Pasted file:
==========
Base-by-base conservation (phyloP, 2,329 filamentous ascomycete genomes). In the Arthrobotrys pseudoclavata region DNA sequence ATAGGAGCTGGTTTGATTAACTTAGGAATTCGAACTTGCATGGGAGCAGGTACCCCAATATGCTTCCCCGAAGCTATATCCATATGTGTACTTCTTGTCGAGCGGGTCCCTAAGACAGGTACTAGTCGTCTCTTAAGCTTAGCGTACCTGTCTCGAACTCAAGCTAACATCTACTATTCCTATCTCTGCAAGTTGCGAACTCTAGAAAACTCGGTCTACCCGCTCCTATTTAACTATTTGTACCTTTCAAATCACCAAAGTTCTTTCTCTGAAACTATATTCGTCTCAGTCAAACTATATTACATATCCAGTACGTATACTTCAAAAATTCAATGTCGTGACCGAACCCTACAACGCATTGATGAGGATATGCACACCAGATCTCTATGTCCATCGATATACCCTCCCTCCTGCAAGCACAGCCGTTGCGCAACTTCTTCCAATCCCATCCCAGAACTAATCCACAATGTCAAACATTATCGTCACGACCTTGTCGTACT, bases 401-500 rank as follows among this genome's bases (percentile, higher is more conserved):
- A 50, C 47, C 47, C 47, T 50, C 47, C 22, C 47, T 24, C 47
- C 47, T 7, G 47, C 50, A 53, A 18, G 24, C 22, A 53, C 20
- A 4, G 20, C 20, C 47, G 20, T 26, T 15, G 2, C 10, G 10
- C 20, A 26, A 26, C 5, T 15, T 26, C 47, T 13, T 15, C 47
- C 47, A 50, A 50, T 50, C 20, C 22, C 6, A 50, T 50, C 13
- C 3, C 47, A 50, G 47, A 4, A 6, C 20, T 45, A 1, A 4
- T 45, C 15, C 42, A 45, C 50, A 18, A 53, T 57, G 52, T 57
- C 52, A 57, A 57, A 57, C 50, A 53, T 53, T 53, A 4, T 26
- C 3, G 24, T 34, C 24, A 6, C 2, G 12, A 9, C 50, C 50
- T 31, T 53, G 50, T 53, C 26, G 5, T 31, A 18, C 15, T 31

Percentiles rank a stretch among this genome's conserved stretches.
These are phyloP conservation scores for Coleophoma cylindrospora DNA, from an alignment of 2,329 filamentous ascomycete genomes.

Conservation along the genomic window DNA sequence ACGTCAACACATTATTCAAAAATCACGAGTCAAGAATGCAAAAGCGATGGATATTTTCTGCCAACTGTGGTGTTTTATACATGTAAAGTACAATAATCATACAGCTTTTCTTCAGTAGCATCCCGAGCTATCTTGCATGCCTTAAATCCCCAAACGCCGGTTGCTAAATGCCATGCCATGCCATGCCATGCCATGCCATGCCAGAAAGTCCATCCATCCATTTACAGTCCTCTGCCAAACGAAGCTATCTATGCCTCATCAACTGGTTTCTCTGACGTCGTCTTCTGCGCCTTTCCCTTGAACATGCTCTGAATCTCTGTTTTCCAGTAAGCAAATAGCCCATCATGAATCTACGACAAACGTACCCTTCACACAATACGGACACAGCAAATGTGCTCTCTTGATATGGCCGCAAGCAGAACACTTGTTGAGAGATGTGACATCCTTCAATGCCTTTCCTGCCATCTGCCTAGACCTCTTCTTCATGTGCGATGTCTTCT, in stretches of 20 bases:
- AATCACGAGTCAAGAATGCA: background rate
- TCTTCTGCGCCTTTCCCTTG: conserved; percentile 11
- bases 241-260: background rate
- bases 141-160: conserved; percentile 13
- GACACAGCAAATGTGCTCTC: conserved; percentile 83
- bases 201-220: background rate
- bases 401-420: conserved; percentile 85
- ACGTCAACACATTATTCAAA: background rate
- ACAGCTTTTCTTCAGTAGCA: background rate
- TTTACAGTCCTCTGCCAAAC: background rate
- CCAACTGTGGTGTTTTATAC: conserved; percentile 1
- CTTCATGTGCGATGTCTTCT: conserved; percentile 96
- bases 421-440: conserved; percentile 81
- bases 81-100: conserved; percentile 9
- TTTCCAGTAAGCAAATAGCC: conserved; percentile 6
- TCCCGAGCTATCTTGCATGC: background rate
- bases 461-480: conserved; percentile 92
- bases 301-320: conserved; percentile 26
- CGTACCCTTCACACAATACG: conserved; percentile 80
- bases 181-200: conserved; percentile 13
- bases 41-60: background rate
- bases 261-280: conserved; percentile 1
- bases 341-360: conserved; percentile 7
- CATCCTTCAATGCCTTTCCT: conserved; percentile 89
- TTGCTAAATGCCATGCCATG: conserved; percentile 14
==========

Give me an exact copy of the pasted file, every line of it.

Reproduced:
Base-by-base conservation (phyloP, 2,329 filamentous ascomycete genomes). In the Arthrobotrys pseudoclavata region DNA sequence ATAGGAGCTGGTTTGATTAACTTAGGAATTCGAACTTGCATGGGAGCAGGTACCCCAATATGCTTCCCCGAAGCTATATCCATATGTGTACTTCTTGTCGAGCGGGTCCCTAAGACAGGTACTAGTCGTCTCTTAAGCTTAGCGTACCTGTCTCGAACTCAAGCTAACATCTACTATTCCTATCTCTGCAAGTTGCGAACTCTAGAAAACTCGGTCTACCCGCTCCTATTTAACTATTTGTACCTTTCAAATCACCAAAGTTCTTTCTCTGAAACTATATTCGTCTCAGTCAAACTATATTACATATCCAGTACGTATACTTCAAAAATTCAATGTCGTGACCGAACCCTACAACGCATTGATGAGGATATGCACACCAGATCTCTATGTCCATCGATATACCCTCCCTCCTGCAAGCACAGCCGTTGCGCAACTTCTTCCAATCCCATCCCAGAACTAATCCACAATGTCAAACATTATCGTCACGACCTTGTCGTACT, bases 401-500 rank as follows among this genome's bases (percentile, higher is more conserved):
- A 50, C 47, C 47, C 47, T 50, C 47, C 22, C 47, T 24, C 47
- C 47, T 7, G 47, C 50, A 53, A 18, G 24, C 22, A 53, C 20
- A 4, G 20, C 20, C 47, G 20, T 26, T 15, G 2, C 10, G 10
- C 20, A 26, A 26, C 5, T 15, T 26, C 47, T 13, T 15, C 47
- C 47, A 50, A 50, T 50, C 20, C 22, C 6, A 50, T 50, C 13
- C 3, C 47, A 50, G 47, A 4, A 6, C 20, T 45, A 1, A 4
- T 45, C 15, C 42, A 45, C 50, A 18, A 53, T 57, G 52, T 57
- C 52, A 57, A 57, A 57, C 50, A 53, T 53, T 53, A 4, T 26
- C 3, G 24, T 34, C 24, A 6, C 2, G 12, A 9, C 50, C 50
- T 31, T 53, G 50, T 53, C 26, G 5, T 31, A 18, C 15, T 31

Percentiles rank a stretch among this genome's conserved stretches.
These are phyloP conservation scores for Coleophoma cylindrospora DNA, from an alignment of 2,329 filamentous ascomycete genomes.

Conservation along the genomic window DNA sequence ACGTCAACACATTATTCAAAAATCACGAGTCAAGAATGCAAAAGCGATGGATATTTTCTGCCAACTGTGGTGTTTTATACATGTAAAGTACAATAATCATACAGCTTTTCTTCAGTAGCATCCCGAGCTATCTTGCATGCCTTAAATCCCCAAACGCCGGTTGCTAAATGCCATGCCATGCCATGCCATGCCATGCCATGCCAGAAAGTCCATCCATCCATTTACAGTCCTCTGCCAAACGAAGCTATCTATGCCTCATCAACTGGTTTCTCTGACGTCGTCTTCTGCGCCTTTCCCTTGAACATGCTCTGAATCTCTGTTTTCCAGTAAGCAAATAGCCCATCATGAATCTACGACAAACGTACCCTTCACACAATACGGACACAGCAAATGTGCTCTCTTGATATGGCCGCAAGCAGAACACTTGTTGAGAGATGTGACATCCTTCAATGCCTTTCCTGCCATCTGCCTAGACCTCTTCTTCATGTGCGATGTCTTCT, in stretches of 20 bases:
- AATCACGAGTCAAGAATGCA: background rate
- TCTTCTGCGCCTTTCCCTTG: conserved; percentile 11
- bases 241-260: background rate
- bases 141-160: conserved; percentile 13
- GACACAGCAAATGTGCTCTC: conserved; percentile 83
- bases 201-220: background rate
- bases 401-420: conserved; percentile 85
- ACGTCAACACATTATTCAAA: background rate
- ACAGCTTTTCTTCAGTAGCA: background rate
- TTTACAGTCCTCTGCCAAAC: background rate
- CCAACTGTGGTGTTTTATAC: conserved; percentile 1
- CTTCATGTGCGATGTCTTCT: conserved; percentile 96
- bases 421-440: conserved; percentile 81
- bases 81-100: conserved; percentile 9
- TTTCCAGTAAGCAAATAGCC: conserved; percentile 6
- TCCCGAGCTATCTTGCATGC: background rate
- bases 461-480: conserved; percentile 92
- bases 301-320: conserved; percentile 26
- CGTACCCTTCACACAATACG: conserved; percentile 80
- bases 181-200: conserved; percentile 13
- bases 41-60: background rate
- bases 261-280: conserved; percentile 1
- bases 341-360: conserved; percentile 7
- CATCCTTCAATGCCTTTCCT: conserved; percentile 89
- TTGCTAAATGCCATGCCATG: conserved; percentile 14